There are of course other attractions in this country, such as Wahiba Sands. This is a desert area and you can cross the desert by camel on an organised trip if you wish. There are also camps in the area so if you have ever wondered what it would be like to camp in the middle of the desert, now is your chance! You can even enjoy a four wheel drive experience through the dunes, so there is plenty to do here even though you may not think so at first glance.

With deserts and beaches in Oman you might be surprised to learn this country also has a mountain range. It is called Jebel Akhdar, although there are a couple of other similar-sounding names it is sometimes called as well. As you might expect there is some desert here but there are terraces on the mountains that aim to make the most of the rain the upper areas do get each year. It is usually best to visit in the summer as it tends to be a little cooler then, giving you the chance to explore in more comfort.


Oman may have come as something of a surprise to you. When you know where it is located in the world you may have thought of beaches but you may not have expected mountains and other attractions. As you can see though there are a number of great destinations you can head for if you want to make the most of your time in this country.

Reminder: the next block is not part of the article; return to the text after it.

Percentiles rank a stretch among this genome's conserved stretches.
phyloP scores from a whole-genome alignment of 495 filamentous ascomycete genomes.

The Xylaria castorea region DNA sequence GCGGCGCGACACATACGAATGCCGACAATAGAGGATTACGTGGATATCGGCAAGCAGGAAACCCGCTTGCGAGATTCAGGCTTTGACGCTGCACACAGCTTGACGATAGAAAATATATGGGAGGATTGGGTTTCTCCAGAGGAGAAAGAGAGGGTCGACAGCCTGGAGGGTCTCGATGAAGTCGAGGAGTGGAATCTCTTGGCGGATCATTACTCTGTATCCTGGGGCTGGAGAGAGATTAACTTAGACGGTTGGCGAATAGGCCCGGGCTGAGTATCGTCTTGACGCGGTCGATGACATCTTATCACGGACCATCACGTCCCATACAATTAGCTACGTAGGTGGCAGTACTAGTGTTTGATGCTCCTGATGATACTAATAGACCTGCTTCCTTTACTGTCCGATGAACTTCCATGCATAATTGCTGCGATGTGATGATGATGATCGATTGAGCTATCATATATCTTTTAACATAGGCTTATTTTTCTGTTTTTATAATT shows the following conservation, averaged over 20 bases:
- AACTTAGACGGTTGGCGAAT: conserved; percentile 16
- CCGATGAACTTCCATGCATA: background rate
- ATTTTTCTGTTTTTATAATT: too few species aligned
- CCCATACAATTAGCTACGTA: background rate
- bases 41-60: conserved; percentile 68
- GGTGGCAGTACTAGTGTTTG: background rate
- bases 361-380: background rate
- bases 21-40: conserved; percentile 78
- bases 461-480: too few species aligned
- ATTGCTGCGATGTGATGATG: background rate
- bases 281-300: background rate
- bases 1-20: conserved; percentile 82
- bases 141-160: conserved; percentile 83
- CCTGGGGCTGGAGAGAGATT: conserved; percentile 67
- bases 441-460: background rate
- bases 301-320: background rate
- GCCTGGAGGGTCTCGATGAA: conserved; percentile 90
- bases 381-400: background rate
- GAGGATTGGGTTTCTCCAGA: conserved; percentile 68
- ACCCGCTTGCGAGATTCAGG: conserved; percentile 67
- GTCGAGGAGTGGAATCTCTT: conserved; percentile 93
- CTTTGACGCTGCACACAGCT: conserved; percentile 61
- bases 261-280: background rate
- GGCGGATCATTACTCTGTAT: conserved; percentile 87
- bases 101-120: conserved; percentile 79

You will soon become more familiar with the currency too. It helps to have a certain amount of cash on you for tips and for smaller purchases, even if you intend to use card payments for much of the time. There are lots of opportunities to see and do things in Oman and once you get there you will definitely want to make the most of where you choose to stay. Why not start planning that next trip now?

Oman Rial – OMR

One thought on “Oman Rial – OMR

  • July 30, 2010 at 5:58 pm

    As someone who loves reading about travel destinations and the currencies they use, I really enjoyed this article. It doesn’t even matter that I probably won’t visit Oman at any point in my life. I still think we can learn a lot by reading about other currencies and issues affecting them and where they are used.

    We are all used to the currency we use on a daily basis, and it is easy to forget there are hundreds of others used all round the world. This is what fascinates me about currencies and how they work. It’s amazing that it all works fairly well really. Even though the exchange rates change virtually by the second it all ticks along nicely all the time, doesn’t it?